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n African Entomology - Improved techniques for mass-rearing (Lepidoptera : Noctuidae) on an artificial diet

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Abstract

Techniques are described for the continuous rearing of (Fuller) (Lepidoptera : Noctuidae) on an artificial diet. The insect was reared for 20 successive generations at 25 °C, 85 % RH and photoperiod 12 : 12 h. The larval stage lasted on average 27.6 days for males, and 28.5 days for females. The pupal stage lasted on average 13.4 days in both sexes, and mean total development time (egg to adult) was approximately 50 days. The mean pupation rate was 80 %. Adult emergence rate was 74 %, with a mean sex ratio of 1 : 0.9. Females laid an average of 514 eggs of which 52 % hatched. Additional experiments were conducted to develop techniques to improve oviposition by moths, and to manipulate larval, pupal and egg incubation times. Mating and hatching rates were similar with wooden-framed cages containing 35 males : 30 females and plastic, bottle cages with 4 males : 3 females used in the routine rearing. Pupation was delayed by 16 days when larvae were kept at 20 °C instead of 25 °C; adult emergence was delayed by 8-27 days when pupae were kept at 15 °C instead of 25 °C; and hatching of eggs was delayed by 3-7 days when eggs were kept at 15 °C for 7-9 days instead of 25 °C. Studies on larval diapause termination indicated that diapause could be manipulated to provide pupae and moths for use in the mass-rearing colony. The optimum pupation rate (70 %) was obtained by watering diapause larvae daily for six days (compared to 40 % pupation rate for larvae receiving no water), with pupae forming over a mean period of 12.3 days (compared to 43.9 days to pupation for larvae receiving no water).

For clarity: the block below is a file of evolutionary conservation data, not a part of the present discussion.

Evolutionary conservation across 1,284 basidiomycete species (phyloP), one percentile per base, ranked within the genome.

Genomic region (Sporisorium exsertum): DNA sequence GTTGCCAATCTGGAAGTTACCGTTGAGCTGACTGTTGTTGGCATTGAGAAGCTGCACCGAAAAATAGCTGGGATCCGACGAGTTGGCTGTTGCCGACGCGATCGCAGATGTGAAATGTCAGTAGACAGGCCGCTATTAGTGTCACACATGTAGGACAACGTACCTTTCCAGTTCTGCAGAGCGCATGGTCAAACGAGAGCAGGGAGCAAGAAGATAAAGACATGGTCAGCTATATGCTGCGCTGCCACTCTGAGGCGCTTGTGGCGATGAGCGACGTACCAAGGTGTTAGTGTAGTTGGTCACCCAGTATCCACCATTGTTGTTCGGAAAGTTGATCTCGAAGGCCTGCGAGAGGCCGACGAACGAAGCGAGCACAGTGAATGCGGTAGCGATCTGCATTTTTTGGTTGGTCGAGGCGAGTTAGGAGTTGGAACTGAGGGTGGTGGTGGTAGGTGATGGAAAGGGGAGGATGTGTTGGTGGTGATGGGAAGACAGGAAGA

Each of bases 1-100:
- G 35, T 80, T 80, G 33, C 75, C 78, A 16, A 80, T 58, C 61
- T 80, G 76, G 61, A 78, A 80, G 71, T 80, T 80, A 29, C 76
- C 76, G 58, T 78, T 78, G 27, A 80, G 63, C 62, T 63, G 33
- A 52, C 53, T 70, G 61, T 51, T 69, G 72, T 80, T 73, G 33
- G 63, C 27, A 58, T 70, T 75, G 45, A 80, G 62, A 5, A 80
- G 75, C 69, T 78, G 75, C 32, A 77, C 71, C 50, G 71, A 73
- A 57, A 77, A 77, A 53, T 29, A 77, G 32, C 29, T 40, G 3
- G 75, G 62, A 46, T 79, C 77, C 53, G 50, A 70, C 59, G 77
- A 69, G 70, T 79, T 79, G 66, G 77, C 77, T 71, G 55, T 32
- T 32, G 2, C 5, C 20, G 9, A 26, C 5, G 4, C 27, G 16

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/content/ento/9/2/EJC32952
2001-09-01
2016-12-08
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